Free Guy (2021) Movie Review Ryan Reynolds

Free Guy is uproariously fun, delightfully charming, and unexpectedly sweet, with Ryan Reynolds perfectly in his element balancing action and comedy.

Over the years, Hollywood has notoriously struggled with video game movies; adaptations of popular IP have failed to connect with critics and casual moviegoers, and at the box office – with some exceptions. Free Guy is a different kind of video game movie. Rather than adapt a real game, Matt Lieberman (Scoob!, The Christmas Chronicles) and Zak Penn’s (Ready Player One) script follows a non-player character – NPC – in a fictional open-world shooter called Free City. Director Shawn Levy (Night at the Museum) then brings the world of Free City to life as a surreal version of our reality, but one with no less humanity. Free Guy is uproariously fun, delightfully charming, and unexpectedly sweet, with Ryan Reynolds perfectly in his element balancing action and comedy.

In the world of Free City, Free Guy follows the NPC named Guy (Reynolds), who works at a bank with his best friend Buddy (Lil Rel Howery). But everything changes for him when he sees the player character of Millie (Jodie Comer) and he breaks from his programmed loop, acquiring a pair of sunglasses that distinguish the players from the NPCs. When Millie explains that Guy needs to level up, which players can accomplish by doing bad things, Guy goes his own route, leveling up by being the good guy. Outside of the game, Guy becomes a viral phenomenon, and Millie realizes he might be able to help in her lawsuit against Free City’s publisher, Soonami, and its owner Antwan (Taika Waititi). She believes Antwan stole the game she developed with her best friend Keys (Joe Keery) who, instead of helping her, is content to work at Soonami with his friend Mouser (Utkarsh Ambudkar). As a result, Millie enlists the help of Guy to help prove her case and save Free City before Antwan can destroy the evidence.

Instead of adapting one particular video game, Free Guy tells a new, original story that happens to be entrenched in the world of video games. This means Lieberman and Penn’s script was unburdened by the limitations of an established property and they could tell whatever story they wanted. Perhaps surprisingly, they chose to tell a story about love and free will, which weaves seamlessly with the video game world of Free Guy. While the Free City game and the way Levy presents its mechanic’s border on fantastical, it’s the story at the heart of Free Guy that keeps it grounded, as its characters wrestle with very human struggles about the meaning of life and love. The movie strikes the perfect balance between lighthearted, fun action-comedy, and more serious, real moments of growth and learning to make Free Guy a well-rounded and entertaining experience.

At the heart of that experience is Reynolds, who plays Guy with a combination of charisma and the wide-eyed, bordering-on-naive, optimism the actor excels at. Reynolds has demonstrated a skill for balancing action and humor in his past roles (Deadpool, The Hitman’s Bodyguard, 6 Underground – just to name a few), though many of those characters can end up feeling like carbon copies of each other. Guy has a little bit of that, but it works within the movie as Reynolds’ natural charm pairs well with the script and character. It further helps that Reynolds is surrounded by a stellar cast that includes Comer as the determined Millie, and Waititi as the deliciously villainous Antwan. Comer is a phenomenal actress and she puts those skills to use by giving Millie and her game character plenty of depth, while Waititi is a delight to watch on screen as the eccentric game mogul – he’s the kind of villain viewers love to hate. They’re bolstered by the supporting cast of Keery, Ambudkar, and Howery, all of whom play their roles with equal parts comedy and warmth. The entire cast comes together to bring depth, heart, and humor to Free Guy.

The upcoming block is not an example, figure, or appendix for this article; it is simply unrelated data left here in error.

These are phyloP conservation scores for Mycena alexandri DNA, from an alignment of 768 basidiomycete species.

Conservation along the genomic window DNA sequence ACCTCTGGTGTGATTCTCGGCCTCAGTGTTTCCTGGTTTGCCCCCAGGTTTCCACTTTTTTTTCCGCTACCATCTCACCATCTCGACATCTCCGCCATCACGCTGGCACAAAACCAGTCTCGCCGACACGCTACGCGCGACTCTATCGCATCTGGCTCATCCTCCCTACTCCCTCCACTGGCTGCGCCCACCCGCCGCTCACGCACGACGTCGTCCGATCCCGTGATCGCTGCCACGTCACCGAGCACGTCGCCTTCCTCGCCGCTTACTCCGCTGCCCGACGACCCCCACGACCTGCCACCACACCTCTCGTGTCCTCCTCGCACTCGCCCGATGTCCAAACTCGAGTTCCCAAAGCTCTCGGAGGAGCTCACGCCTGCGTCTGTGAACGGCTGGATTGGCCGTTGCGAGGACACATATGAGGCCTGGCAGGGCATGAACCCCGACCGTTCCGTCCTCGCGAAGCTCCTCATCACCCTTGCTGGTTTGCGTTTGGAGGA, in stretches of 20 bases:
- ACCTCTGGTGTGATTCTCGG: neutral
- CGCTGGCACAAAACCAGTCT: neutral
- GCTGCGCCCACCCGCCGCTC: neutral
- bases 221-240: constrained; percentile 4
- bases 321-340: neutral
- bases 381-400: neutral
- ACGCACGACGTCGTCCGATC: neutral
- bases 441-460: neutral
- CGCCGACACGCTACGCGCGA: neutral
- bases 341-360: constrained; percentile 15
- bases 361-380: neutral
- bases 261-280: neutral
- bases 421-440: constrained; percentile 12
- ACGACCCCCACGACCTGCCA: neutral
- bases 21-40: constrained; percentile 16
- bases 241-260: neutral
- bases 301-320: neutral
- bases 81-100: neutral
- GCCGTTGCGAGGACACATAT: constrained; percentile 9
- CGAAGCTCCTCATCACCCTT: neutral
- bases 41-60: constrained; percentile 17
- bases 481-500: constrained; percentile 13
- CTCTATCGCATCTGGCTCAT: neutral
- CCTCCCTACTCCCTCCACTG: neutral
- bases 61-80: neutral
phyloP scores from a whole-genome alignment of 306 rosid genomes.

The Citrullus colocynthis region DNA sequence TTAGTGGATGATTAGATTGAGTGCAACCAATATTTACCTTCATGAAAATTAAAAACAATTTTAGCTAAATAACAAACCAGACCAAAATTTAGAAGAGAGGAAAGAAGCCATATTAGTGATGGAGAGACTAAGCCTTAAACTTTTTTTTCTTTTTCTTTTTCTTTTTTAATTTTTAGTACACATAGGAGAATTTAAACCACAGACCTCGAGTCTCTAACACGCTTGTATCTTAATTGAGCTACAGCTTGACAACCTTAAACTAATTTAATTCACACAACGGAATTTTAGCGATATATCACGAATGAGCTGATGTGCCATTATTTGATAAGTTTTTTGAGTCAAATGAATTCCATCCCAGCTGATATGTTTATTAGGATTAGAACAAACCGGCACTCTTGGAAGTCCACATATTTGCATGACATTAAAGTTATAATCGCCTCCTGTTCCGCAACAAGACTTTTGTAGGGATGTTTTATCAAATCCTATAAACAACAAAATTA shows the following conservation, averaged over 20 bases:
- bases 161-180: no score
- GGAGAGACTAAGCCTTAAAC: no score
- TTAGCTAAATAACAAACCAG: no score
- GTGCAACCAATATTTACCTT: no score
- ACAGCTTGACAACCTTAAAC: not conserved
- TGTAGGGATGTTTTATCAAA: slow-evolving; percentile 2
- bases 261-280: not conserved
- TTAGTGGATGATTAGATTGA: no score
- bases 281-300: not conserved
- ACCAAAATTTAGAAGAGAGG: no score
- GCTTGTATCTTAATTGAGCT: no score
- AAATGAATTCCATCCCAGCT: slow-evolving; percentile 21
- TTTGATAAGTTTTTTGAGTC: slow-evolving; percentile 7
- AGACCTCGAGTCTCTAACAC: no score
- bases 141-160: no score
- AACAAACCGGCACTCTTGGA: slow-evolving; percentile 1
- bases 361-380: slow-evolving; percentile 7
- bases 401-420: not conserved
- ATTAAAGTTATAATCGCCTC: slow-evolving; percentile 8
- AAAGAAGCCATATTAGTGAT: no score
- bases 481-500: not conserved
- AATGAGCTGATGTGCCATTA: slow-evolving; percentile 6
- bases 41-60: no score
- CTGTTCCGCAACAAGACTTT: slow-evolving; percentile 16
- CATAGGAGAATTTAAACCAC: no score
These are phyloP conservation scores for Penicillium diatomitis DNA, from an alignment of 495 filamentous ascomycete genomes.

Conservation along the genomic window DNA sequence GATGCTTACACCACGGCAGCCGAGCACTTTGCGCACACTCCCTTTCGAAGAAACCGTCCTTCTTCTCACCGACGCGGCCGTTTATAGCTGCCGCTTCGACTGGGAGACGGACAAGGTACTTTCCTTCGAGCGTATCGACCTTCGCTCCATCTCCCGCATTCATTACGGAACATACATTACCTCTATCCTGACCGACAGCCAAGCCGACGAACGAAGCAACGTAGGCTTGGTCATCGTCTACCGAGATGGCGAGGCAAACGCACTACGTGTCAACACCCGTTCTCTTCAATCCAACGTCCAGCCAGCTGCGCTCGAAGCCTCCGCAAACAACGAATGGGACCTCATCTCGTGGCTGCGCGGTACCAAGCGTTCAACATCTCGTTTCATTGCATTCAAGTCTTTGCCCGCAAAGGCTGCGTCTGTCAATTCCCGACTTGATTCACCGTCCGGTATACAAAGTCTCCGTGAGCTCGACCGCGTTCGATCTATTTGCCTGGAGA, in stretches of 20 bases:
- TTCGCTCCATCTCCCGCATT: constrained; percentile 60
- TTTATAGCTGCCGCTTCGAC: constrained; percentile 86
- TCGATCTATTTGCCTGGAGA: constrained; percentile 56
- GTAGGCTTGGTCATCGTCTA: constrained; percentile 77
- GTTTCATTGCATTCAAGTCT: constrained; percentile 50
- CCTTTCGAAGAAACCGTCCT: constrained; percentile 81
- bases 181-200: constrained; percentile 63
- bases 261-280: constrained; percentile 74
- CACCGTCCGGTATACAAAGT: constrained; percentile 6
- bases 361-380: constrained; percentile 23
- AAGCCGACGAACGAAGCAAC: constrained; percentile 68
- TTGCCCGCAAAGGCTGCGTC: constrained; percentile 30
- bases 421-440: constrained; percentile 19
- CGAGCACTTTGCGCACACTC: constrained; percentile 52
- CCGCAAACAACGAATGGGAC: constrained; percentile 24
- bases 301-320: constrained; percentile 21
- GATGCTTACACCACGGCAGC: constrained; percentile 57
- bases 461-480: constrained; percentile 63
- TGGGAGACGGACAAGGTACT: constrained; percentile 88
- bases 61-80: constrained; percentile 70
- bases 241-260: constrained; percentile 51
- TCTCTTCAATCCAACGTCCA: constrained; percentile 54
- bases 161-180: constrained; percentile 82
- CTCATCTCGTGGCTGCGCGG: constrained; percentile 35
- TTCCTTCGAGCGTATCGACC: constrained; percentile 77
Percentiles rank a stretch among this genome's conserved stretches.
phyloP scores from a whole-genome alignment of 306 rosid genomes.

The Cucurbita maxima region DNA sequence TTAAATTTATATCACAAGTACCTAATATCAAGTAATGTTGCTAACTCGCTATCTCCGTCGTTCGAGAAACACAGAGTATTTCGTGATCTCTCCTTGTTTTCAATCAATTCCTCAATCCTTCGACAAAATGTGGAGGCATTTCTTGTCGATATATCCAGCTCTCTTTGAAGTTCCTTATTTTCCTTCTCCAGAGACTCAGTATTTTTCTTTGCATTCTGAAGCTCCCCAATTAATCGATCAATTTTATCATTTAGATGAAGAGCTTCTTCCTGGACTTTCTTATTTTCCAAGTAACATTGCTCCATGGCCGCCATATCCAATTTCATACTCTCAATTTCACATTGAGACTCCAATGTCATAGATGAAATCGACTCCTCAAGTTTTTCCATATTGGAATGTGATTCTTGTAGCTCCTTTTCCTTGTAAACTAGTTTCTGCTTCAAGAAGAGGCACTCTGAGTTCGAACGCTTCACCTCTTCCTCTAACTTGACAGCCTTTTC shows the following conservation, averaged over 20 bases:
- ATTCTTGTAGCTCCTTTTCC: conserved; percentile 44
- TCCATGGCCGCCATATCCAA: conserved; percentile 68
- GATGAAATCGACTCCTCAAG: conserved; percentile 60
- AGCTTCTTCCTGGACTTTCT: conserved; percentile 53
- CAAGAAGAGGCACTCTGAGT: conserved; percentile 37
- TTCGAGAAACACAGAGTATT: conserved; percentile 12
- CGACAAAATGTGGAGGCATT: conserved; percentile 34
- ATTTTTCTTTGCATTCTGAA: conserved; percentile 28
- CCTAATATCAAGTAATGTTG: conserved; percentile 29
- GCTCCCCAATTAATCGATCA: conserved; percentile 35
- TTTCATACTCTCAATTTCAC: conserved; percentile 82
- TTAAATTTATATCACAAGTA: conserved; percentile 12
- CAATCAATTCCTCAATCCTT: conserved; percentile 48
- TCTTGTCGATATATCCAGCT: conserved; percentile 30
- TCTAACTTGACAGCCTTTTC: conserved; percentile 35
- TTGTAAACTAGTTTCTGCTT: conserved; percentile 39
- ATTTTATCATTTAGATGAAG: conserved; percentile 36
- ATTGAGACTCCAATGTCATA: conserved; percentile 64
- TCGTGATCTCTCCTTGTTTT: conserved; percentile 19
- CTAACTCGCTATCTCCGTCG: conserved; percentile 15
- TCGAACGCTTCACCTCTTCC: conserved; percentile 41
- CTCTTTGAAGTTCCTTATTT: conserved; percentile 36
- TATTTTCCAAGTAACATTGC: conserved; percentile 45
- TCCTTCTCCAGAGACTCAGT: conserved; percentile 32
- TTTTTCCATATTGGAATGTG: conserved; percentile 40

Where Free Guy stumbles just a bit is when it tries to depict the larger world and Guy’s impact outside of Free City and Soonami, which the movie does by showing popular gaming streamers and various unknown people commenting or watching the situation. Though these segments are meant to come across as genuine, all of these reactions feel unbearably scripted and do more to take viewers out of the movie than entrench them further in the world of Free Guy. From a story standpoint, they’re necessary to set up the climactic third act, but the inclusion of the streamers especially feels more like gaming fan-service and is somewhat clunky as a result. Conversely, Free Guy includes a number of cameos from Hollywood stars that range from nearly undetectable to absolutely shocking (in the best way) and these are far more fun. Still, while some of the video game culture elements of Free Guy aren’t perfectly seamless, especially to those outside the real-life community, the movie does depict the industry in an authentic-feeling light – even showing a slice of the darkness within.

Ultimately, though Free Guy is the most creative, heartfelt, and perhaps best video game movie so dar, the film is fresh and original enough that anyone can enjoy it. Viewers don’t need to have any deep knowledge of video games or the community to enjoy the story Levy, Lieberman, Penn, and Reynolds are telling because it’s universal and speaks to themes at the heart of humanity. As such, Free Guy is worth a watch for anyone interested in the premise, which the movie makes smart use of, or those looking for a fun action-comedy for some summer popcorn viewing. With its clever storytelling, sincere heart, wildly fun humor, and thrilling action, Free Guy have everything viewers could want in a great summer blockbuster.

Source: Screenrant

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